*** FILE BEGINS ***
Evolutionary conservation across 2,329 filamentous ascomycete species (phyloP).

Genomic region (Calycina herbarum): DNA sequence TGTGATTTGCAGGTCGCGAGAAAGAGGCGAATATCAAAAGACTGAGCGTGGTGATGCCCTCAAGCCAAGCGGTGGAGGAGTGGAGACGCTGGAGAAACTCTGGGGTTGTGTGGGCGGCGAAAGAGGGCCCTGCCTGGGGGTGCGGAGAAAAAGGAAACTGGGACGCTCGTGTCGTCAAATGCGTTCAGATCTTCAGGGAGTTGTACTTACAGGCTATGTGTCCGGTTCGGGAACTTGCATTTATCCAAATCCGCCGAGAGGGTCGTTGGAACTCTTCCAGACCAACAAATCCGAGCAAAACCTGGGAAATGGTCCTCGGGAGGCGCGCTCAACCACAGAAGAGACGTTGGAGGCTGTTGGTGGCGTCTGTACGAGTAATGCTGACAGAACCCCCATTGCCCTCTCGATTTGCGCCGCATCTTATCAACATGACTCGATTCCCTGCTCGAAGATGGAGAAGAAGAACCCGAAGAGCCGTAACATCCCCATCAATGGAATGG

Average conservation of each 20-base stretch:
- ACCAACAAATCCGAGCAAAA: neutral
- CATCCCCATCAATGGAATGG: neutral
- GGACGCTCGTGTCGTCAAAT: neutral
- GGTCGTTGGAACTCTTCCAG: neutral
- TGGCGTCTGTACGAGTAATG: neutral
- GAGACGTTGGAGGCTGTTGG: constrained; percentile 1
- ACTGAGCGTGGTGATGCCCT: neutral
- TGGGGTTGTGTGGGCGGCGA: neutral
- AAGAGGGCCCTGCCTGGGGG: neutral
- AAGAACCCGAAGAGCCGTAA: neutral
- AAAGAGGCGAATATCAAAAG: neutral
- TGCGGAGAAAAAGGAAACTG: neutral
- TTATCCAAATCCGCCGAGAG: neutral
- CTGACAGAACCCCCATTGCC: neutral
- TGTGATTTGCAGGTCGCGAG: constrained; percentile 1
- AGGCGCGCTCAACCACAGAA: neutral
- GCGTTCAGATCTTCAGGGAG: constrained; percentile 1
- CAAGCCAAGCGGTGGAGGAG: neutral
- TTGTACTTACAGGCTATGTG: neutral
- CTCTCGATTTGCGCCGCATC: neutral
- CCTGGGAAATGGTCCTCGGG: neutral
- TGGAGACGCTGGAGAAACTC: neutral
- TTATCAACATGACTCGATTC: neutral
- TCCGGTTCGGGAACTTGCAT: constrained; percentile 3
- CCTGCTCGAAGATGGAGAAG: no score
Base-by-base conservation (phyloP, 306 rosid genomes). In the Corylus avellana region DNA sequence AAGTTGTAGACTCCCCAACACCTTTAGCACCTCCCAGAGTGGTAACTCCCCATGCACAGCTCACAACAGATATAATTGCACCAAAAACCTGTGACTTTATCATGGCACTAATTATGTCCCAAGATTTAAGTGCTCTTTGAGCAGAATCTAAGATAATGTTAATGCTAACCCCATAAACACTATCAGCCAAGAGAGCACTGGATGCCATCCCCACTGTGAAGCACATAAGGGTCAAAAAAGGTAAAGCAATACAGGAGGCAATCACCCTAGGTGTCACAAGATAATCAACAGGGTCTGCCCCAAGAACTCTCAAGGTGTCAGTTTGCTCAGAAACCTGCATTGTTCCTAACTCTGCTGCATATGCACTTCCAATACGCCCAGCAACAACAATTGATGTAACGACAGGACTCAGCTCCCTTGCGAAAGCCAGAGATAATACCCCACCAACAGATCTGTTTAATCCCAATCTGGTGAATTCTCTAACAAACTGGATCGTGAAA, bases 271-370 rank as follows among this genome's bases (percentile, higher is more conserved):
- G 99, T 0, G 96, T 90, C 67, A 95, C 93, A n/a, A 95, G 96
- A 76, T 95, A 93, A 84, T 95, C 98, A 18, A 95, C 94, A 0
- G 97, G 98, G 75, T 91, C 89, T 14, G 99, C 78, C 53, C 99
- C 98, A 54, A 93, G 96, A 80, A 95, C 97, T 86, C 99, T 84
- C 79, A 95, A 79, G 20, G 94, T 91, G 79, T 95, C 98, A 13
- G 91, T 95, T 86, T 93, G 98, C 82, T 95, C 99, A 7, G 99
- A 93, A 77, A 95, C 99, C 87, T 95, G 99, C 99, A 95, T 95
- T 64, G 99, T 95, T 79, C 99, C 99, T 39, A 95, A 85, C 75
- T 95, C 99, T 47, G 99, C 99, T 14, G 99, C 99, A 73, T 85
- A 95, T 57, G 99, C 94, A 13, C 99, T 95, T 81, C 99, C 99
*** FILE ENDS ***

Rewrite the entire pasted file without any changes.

Evolutionary conservation across 2,329 filamentous ascomycete species (phyloP).

Genomic region (Calycina herbarum): DNA sequence TGTGATTTGCAGGTCGCGAGAAAGAGGCGAATATCAAAAGACTGAGCGTGGTGATGCCCTCAAGCCAAGCGGTGGAGGAGTGGAGACGCTGGAGAAACTCTGGGGTTGTGTGGGCGGCGAAAGAGGGCCCTGCCTGGGGGTGCGGAGAAAAAGGAAACTGGGACGCTCGTGTCGTCAAATGCGTTCAGATCTTCAGGGAGTTGTACTTACAGGCTATGTGTCCGGTTCGGGAACTTGCATTTATCCAAATCCGCCGAGAGGGTCGTTGGAACTCTTCCAGACCAACAAATCCGAGCAAAACCTGGGAAATGGTCCTCGGGAGGCGCGCTCAACCACAGAAGAGACGTTGGAGGCTGTTGGTGGCGTCTGTACGAGTAATGCTGACAGAACCCCCATTGCCCTCTCGATTTGCGCCGCATCTTATCAACATGACTCGATTCCCTGCTCGAAGATGGAGAAGAAGAACCCGAAGAGCCGTAACATCCCCATCAATGGAATGG

Average conservation of each 20-base stretch:
- ACCAACAAATCCGAGCAAAA: neutral
- CATCCCCATCAATGGAATGG: neutral
- GGACGCTCGTGTCGTCAAAT: neutral
- GGTCGTTGGAACTCTTCCAG: neutral
- TGGCGTCTGTACGAGTAATG: neutral
- GAGACGTTGGAGGCTGTTGG: constrained; percentile 1
- ACTGAGCGTGGTGATGCCCT: neutral
- TGGGGTTGTGTGGGCGGCGA: neutral
- AAGAGGGCCCTGCCTGGGGG: neutral
- AAGAACCCGAAGAGCCGTAA: neutral
- AAAGAGGCGAATATCAAAAG: neutral
- TGCGGAGAAAAAGGAAACTG: neutral
- TTATCCAAATCCGCCGAGAG: neutral
- CTGACAGAACCCCCATTGCC: neutral
- TGTGATTTGCAGGTCGCGAG: constrained; percentile 1
- AGGCGCGCTCAACCACAGAA: neutral
- GCGTTCAGATCTTCAGGGAG: constrained; percentile 1
- CAAGCCAAGCGGTGGAGGAG: neutral
- TTGTACTTACAGGCTATGTG: neutral
- CTCTCGATTTGCGCCGCATC: neutral
- CCTGGGAAATGGTCCTCGGG: neutral
- TGGAGACGCTGGAGAAACTC: neutral
- TTATCAACATGACTCGATTC: neutral
- TCCGGTTCGGGAACTTGCAT: constrained; percentile 3
- CCTGCTCGAAGATGGAGAAG: no score
Base-by-base conservation (phyloP, 306 rosid genomes). In the Corylus avellana region DNA sequence AAGTTGTAGACTCCCCAACACCTTTAGCACCTCCCAGAGTGGTAACTCCCCATGCACAGCTCACAACAGATATAATTGCACCAAAAACCTGTGACTTTATCATGGCACTAATTATGTCCCAAGATTTAAGTGCTCTTTGAGCAGAATCTAAGATAATGTTAATGCTAACCCCATAAACACTATCAGCCAAGAGAGCACTGGATGCCATCCCCACTGTGAAGCACATAAGGGTCAAAAAAGGTAAAGCAATACAGGAGGCAATCACCCTAGGTGTCACAAGATAATCAACAGGGTCTGCCCCAAGAACTCTCAAGGTGTCAGTTTGCTCAGAAACCTGCATTGTTCCTAACTCTGCTGCATATGCACTTCCAATACGCCCAGCAACAACAATTGATGTAACGACAGGACTCAGCTCCCTTGCGAAAGCCAGAGATAATACCCCACCAACAGATCTGTTTAATCCCAATCTGGTGAATTCTCTAACAAACTGGATCGTGAAA, bases 271-370 rank as follows among this genome's bases (percentile, higher is more conserved):
- G 99, T 0, G 96, T 90, C 67, A 95, C 93, A n/a, A 95, G 96
- A 76, T 95, A 93, A 84, T 95, C 98, A 18, A 95, C 94, A 0
- G 97, G 98, G 75, T 91, C 89, T 14, G 99, C 78, C 53, C 99
- C 98, A 54, A 93, G 96, A 80, A 95, C 97, T 86, C 99, T 84
- C 79, A 95, A 79, G 20, G 94, T 91, G 79, T 95, C 98, A 13
- G 91, T 95, T 86, T 93, G 98, C 82, T 95, C 99, A 7, G 99
- A 93, A 77, A 95, C 99, C 87, T 95, G 99, C 99, A 95, T 95
- T 64, G 99, T 95, T 79, C 99, C 99, T 39, A 95, A 85, C 75
- T 95, C 99, T 47, G 99, C 99, T 14, G 99, C 99, A 73, T 85
- A 95, T 57, G 99, C 94, A 13, C 99, T 95, T 81, C 99, C 99